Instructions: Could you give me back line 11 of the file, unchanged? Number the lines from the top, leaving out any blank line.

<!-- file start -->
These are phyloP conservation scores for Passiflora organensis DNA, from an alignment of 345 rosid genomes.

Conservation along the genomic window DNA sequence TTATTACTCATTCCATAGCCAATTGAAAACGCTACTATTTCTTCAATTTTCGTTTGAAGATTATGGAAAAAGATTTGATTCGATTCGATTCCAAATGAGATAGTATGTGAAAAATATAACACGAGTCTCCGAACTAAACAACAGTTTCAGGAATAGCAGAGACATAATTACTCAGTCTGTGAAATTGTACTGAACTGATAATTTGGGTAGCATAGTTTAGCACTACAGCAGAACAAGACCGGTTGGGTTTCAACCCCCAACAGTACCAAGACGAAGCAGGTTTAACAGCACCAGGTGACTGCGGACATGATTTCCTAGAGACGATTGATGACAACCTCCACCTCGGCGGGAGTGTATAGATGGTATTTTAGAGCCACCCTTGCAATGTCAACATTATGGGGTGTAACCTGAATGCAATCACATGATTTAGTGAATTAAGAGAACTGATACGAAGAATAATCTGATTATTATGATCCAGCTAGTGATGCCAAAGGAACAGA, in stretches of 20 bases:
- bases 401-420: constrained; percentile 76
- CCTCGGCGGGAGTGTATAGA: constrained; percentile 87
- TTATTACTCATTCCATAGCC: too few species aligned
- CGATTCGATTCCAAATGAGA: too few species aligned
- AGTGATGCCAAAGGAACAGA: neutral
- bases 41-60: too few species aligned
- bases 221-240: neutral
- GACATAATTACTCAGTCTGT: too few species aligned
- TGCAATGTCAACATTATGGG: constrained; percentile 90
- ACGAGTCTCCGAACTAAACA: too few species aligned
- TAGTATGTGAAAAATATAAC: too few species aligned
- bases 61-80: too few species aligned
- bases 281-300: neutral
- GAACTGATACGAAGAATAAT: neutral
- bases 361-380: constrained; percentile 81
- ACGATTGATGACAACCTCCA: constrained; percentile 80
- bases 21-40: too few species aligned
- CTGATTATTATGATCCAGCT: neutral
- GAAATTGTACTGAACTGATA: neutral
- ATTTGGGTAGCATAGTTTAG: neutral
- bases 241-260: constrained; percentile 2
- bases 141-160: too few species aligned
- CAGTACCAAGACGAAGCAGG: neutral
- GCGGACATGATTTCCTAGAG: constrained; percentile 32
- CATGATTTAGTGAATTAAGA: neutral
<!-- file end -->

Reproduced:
- TGCAATGTCAACATTATGGG: constrained; percentile 90